Food Safety Focus (53rd Issue, December 2010) – Incident in Focus

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Food Safety Focus (53rd Issue, December 2010) – Incident in Focus

Food Safety Responses in case of a Nuclear Event

Reported by Ms. Shuk-man CHOW, Scientific Officer,
Risk Assessment Section, Centre for Food Safety

Although the chance of off-site emergency is remote at Daya Bay Power Station, which locates in neighbouring Shenzhen, the HKSAR Government is prudent to have established a comprehensive Daya Bay Contingency Plan (DBCP) to address any potential possibilities of such an event as emergency preparedness. The DBCP encompasses responses from all involved government departments and will be activated in response to defined mechanisms. In this article, we introduce the food safety responses in case of a nuclear incident affecting the areas far away from the site.

Food Safety Issues in a Nuclear Event

In the unlikely event of nuclear incident, there would be a chance of accidental discharge of radioactive materials to the environment from civil (e.g. nuclear power stations) nuclear operations. Where such releases occur, radioactive materials released from the source disperse into the atmosphere along the direction of the prevailing winds. The dispersion will be influenced by factors like distance, wind speed, rainfall, concentration of radioactivity in the release, etc. The radioactive substances will deposit on affected areas with the amount of deposition decreases with distance and time. Plants and animals in the open fields may carry surface contaminations. When absorbed and/or taken up by crops, livestock and marine organisms, the enhanced radioactivity may enter the food chain.

The objective of the Ingestion Pathway Counter-measures of the DBCP is to ensure that all food and produce are safe for human consumption. This means that the acute health effects will be totally averted and long term health effects in the population arising from consumption of foodstuff that might contain a low level of radioactive contamination will be minimised.

As a matter of fact, naturally occurring radioactivity is common in the environment. Our body metabolic processes can often repair any potential damage caused by low levels of radiation exposures. After a nuclear incident, any food and produce with radioactivity level exceeding the food control level will not be available for sale in the local market. Advice will be given to the public to ensure that any possible residual radioactive contamination will be further reduced by suitable food preparation, such as removal of the skin or outer layer of foodstuff, thorough washing and time delay to allow for decrease in radioactivity by natural radioactive decay. Acute health effect after consumption of foodstuffs on the market is therefore unlikely.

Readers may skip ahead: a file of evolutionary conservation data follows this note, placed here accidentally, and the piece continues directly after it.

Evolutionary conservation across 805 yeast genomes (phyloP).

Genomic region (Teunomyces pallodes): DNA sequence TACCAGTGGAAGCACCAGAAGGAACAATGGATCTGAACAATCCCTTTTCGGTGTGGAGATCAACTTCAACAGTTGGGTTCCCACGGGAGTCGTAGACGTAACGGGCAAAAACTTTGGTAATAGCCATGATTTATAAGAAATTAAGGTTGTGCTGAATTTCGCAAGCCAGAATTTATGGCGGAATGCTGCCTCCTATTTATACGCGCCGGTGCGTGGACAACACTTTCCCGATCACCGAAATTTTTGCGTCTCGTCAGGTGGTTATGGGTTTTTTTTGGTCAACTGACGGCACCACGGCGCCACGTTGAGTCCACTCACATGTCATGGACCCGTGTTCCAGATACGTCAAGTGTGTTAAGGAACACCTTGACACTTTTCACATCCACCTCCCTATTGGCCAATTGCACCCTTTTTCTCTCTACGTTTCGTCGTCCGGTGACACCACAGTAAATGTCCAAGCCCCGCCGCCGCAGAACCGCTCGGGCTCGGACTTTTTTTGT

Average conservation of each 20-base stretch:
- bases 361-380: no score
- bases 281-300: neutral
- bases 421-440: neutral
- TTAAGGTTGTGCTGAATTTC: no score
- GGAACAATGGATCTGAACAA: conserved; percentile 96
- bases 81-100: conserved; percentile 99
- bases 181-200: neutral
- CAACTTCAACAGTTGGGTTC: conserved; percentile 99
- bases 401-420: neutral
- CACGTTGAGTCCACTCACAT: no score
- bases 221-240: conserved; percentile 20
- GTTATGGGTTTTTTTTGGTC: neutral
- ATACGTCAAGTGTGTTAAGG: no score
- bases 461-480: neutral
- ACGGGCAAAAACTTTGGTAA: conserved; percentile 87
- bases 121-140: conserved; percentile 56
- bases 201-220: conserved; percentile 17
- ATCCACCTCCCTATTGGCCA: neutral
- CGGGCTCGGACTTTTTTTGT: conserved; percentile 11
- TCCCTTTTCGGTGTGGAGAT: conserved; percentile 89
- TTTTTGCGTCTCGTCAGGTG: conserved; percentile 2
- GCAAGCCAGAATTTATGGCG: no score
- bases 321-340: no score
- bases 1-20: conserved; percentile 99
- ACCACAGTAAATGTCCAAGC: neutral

Man Kam To Food Control Office
Man Kam To Food Control Office

Monitoring radioactivity in food
Monitoring radioactivity in food

Food Safety Control

The Centre for Food Safety (CFS) has been conducting a routine surveillance system to monitor the radioactivity in food. The results have always been satisfactory.

In the event of an accident leading to release of radioactivity affecting off-site locations, food produced within 50 km radius of the Power Plant will be monitored by Mainland authorities before exporting to Hong Kong. The CFS will also step up the monitoring of both imported and locally produced food. Those with unsatisfactory results will not be allowed for import or for sale and will be properly disposed.

Key Points to Note:

  1. Health effects resulted from the consumption of radioactively contaminated food are dose dependent.
  2. To safeguard public health, routine surveillance system is in place to monitor radioactivity in food.
  3. The Government has established the DBCP for responding to nuclear emergencies in relation to the Daya Bay Power Station.

Advice to Public